Essay about Legal Development of Abortion

1322 Words 6 Pages
Legal Development of Abortion

This essay traces the development of abortion law in English and American society up to the time of Roe v. Wade in 1973. Beginning with Biblical citations, the essay researches the Early Church Fathers on the issue; the American colonies; developments of the 1800's which caused change, and so on.

Up to the time of the Protestant Reformation, the English society inherited its traditional anti-abortion law from the Church practice of 1500 years standing; which belief began even before Christianity as part of the Old Testament Jewish belief. The Old Testament tells us: "Death was not God's doing, he takes no pleasure in the extinction of the living" (Wis. 1:13). What is willed is life, and
…show more content…
As a direct result of this, the British Parliament in 1869 passed the "Offenses Against the Persons Act," eliminating the above bifid punishment and dropping the felony punishment back to fertilization. One by one, across the middle years of the 19th century, every then-present state passed its own law against abortion. By 1860, 85% of the population lived in states which had prohibited abortion with new laws. These laws, preceding and following the British example, moved the felony punishment from quickening back to conception. (Dellapenna) Abortionists, if convicted, were sent to jail for varying lengths of time. There is no record of any having been executed.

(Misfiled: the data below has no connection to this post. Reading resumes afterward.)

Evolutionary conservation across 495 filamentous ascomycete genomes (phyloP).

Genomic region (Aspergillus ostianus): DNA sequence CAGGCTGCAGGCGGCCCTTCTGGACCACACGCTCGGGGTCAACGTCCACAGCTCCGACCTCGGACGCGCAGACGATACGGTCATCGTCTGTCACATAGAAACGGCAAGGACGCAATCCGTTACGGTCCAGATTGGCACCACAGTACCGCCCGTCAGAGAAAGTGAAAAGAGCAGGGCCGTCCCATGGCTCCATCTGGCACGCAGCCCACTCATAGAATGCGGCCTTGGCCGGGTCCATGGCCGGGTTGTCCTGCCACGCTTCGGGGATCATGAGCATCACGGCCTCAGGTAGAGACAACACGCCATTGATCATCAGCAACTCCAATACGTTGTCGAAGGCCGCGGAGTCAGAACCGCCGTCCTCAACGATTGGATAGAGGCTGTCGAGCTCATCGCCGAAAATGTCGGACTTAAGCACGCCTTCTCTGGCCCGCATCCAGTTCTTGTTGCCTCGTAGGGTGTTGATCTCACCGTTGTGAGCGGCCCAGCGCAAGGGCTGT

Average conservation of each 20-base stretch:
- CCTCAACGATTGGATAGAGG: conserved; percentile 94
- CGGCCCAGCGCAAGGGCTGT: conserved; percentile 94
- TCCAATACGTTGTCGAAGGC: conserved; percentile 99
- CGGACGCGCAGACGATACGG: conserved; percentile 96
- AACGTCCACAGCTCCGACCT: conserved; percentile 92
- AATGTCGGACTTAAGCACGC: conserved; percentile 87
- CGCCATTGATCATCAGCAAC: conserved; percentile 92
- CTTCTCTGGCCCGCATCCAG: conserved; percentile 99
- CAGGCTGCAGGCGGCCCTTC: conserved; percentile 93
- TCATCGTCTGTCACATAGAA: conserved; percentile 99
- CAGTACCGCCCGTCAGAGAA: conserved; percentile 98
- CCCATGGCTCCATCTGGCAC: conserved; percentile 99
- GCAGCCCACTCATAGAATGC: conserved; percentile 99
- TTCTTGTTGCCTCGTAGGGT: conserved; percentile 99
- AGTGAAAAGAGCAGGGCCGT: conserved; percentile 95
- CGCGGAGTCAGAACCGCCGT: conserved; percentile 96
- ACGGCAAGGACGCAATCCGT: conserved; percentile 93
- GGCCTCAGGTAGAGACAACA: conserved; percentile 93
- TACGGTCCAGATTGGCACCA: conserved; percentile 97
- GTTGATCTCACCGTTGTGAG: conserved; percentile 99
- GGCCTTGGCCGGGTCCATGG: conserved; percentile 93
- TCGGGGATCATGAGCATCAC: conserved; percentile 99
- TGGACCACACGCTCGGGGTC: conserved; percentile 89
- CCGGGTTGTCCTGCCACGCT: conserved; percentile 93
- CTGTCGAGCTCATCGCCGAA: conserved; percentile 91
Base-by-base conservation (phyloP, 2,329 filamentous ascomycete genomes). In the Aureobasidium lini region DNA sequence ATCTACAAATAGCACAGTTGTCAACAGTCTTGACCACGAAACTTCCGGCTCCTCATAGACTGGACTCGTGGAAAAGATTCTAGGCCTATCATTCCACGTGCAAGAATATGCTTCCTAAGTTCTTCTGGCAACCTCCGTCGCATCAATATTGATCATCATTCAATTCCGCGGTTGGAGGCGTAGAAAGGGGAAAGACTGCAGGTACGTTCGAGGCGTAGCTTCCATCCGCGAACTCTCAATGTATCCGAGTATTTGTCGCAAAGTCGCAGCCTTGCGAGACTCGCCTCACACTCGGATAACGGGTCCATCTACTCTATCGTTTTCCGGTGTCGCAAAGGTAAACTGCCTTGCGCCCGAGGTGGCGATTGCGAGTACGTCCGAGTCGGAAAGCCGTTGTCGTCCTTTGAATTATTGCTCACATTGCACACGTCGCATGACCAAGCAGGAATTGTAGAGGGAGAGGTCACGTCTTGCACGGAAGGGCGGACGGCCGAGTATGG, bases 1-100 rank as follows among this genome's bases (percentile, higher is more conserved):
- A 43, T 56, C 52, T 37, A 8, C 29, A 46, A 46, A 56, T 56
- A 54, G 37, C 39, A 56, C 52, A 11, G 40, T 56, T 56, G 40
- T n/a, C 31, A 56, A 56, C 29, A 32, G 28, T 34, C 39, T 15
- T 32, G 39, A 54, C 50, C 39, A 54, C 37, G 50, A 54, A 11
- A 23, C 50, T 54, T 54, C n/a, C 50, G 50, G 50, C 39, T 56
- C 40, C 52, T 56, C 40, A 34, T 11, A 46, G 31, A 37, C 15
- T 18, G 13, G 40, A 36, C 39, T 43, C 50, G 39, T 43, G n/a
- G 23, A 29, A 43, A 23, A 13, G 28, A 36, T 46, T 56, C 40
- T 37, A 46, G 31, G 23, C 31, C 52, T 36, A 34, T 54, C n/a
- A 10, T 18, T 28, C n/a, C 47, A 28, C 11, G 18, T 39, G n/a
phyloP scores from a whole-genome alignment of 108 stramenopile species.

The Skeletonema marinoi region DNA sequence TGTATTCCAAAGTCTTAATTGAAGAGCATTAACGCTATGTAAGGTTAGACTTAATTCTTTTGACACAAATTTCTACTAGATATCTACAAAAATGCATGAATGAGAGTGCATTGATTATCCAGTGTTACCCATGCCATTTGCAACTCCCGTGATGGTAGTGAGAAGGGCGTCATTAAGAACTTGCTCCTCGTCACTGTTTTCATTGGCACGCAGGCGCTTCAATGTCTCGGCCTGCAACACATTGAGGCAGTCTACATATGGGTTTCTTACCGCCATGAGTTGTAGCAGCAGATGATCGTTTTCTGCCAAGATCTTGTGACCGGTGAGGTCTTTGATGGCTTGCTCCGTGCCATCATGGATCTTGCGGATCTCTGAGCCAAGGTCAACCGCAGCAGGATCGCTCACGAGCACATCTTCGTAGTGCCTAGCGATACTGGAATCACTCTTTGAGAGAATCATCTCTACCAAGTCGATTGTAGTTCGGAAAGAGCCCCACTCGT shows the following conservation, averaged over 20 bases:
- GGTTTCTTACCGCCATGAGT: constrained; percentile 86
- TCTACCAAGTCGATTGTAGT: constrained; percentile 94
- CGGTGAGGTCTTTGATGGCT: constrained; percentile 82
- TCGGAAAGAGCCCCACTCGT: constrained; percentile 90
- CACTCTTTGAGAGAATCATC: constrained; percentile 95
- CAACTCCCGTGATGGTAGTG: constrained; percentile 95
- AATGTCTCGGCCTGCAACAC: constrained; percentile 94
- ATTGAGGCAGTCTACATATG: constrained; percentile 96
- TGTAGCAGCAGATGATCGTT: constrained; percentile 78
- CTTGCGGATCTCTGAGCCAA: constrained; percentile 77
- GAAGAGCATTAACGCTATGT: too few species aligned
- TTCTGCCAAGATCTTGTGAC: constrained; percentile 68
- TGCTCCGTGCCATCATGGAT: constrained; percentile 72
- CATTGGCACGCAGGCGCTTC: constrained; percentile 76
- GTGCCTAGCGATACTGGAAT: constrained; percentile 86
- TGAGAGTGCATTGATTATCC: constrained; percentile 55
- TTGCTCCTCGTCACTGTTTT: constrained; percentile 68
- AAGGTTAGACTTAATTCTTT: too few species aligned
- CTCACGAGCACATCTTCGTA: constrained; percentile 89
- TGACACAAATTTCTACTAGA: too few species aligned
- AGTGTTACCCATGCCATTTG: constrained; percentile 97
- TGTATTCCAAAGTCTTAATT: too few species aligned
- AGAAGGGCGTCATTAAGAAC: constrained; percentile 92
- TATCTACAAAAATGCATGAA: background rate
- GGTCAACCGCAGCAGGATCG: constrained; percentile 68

The definitive study of the question of whether women were punished contradicts Planned Parenthood's ads which have claimed: "If you had a miscarriage you could be prosecuted for murder." (Wash) Studying two hundred years of legal history, the American Center for Bioethics concluded: "No evidence was found to support the proposition that women were prosecuted for undergoing or soliciting abortions. The charge that spontaneous miscarriages could result in criminal prosecution is similarly insupportable. There are no documented instances of prosecution of such women for murder or for any other species of homicide; nor is there evidence that states that had provisions enabling them to prosecute women for procuring abortions ever applied those laws. The vast majority of the courts were

Related Documents